The Super Bowl has a unique place in our media-driven world.
I’m typically the instigator.
“Cindy, I can’t find the _________ (checkbook, key ring, tape measure, tiny paper scrap with that has an important phone number on it, etc. ) Have you seen it?”
And then – regardless of the actual item I’m scavenging for – she always has the same default answer, “Where did you last see it?”
We carried this habit with us in the car as we rode to our friend’s Super Bowl party yesterday.
“I know what you’re gonna write about next,” she stated. “It’ll be about the Super Bowl, won’t it?”
“Maybe,” I replied, trying to hide that I really didn’t have a Plan B. “Uh, why shouldn’t I?”
“But what’s left to say about it?” she asked. “I mean, haven’t there been about a hundred Super Bowls by now?”
“Now that one I believe!” she grinned. “Did you sit on the very first reclining couch ever built, too?”
(Boy, she has no appreciation for the history of football at all.)
“Very funny,” I shrugged, finding solace in a lame cliché of all things. “I’m really looking forward to seeing everyone tonight. Are you?”
“Yeah, I’ve got some catching up to do. We haven’t seen Brian and Kris for months.” she said,
Then she asked the one question she always does about an hour before the Super Bowl begins, “Now remind me again; which two teams are playing?”
At least she didn’t ask if the Lions were playing.
I hate having to admit that I’m still a knucklehead dreamer from Flint.
Thankfully, we pulled into the Schroeder’s driveway right as we were running out of questions.
And here (just for you!) is some of the Big Data pertaining to last night’s Big Game.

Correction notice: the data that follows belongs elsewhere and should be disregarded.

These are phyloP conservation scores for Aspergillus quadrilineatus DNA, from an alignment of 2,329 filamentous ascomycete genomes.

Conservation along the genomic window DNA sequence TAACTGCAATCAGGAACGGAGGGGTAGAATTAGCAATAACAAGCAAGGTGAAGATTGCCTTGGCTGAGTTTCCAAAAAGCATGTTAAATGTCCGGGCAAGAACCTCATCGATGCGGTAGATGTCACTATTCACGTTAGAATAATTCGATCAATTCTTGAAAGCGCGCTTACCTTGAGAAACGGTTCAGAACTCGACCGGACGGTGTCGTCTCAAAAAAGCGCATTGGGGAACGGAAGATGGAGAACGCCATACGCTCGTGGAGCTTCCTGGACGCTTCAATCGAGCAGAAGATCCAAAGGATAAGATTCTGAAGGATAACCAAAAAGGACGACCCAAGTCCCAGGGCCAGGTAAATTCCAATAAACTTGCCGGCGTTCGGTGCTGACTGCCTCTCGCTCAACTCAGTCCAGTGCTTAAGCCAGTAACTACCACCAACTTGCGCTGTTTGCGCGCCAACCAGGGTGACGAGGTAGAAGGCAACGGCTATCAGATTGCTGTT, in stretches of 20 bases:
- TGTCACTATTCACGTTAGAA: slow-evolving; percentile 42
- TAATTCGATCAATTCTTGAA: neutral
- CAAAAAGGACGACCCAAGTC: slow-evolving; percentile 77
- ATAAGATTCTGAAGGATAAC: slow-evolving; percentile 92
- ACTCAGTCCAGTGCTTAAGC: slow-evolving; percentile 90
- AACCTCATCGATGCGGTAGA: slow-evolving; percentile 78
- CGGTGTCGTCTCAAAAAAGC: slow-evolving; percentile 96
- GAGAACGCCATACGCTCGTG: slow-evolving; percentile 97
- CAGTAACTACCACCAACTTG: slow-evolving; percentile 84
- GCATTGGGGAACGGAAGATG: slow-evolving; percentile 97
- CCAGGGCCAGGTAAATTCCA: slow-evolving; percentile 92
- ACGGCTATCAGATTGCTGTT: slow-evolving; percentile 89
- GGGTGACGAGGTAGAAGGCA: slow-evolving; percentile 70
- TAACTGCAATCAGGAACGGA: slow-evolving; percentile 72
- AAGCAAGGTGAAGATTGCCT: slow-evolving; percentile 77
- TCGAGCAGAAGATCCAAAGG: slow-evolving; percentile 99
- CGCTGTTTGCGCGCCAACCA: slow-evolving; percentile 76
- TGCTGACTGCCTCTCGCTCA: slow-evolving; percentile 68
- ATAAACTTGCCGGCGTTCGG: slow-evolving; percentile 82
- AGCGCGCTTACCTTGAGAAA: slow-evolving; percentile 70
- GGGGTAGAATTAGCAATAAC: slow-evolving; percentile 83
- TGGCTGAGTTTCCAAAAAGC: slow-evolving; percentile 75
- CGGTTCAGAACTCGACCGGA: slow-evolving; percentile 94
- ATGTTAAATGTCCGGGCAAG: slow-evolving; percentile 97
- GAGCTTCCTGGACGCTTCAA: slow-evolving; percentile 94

You may find it interesting – maybe even enough to question.
Did you catch the two points featured in that green infographic above?
Both highlight why the Super Bowl stands alone as a larger-than-life TV event.
In a recent poll conducted by crowdtap.com, 85% of Super Bowl viewers say they prefer watching the game as it is (with its ads!) instead of watching a Super Bowl without them.
And 30% claim that they only watch the game to see the ads. (What the… ?)
So, what is it about the Super Bowl ads, anyway, that practically raises them to an “interest level” almost to that of the game itself?
Is it their cost? ($4.5 million for a 30 second spot)
Is it their reach? (110 million viewers worldwide + the Schroeders)
Is it their creative edgy-ness? (Some hit the mark. Many don’t.)
Is there anything we can learn from them that’ll help us better promote our schools?
That’s the question I’m going to take a shot at tomorrow and I may need your help.
So, if you’ve got some thoughts on this, please get back to me speedy-kwik.
I may have to devote a fair amount of time answering a different batch of questions, and your contribution could bail me out.
You see, Cindy whispered to me last night while I was loading up my plate of munchies right before kick-off, “You did remember to record Downton Abbey on the DVR back at home tonight, didn’t you?”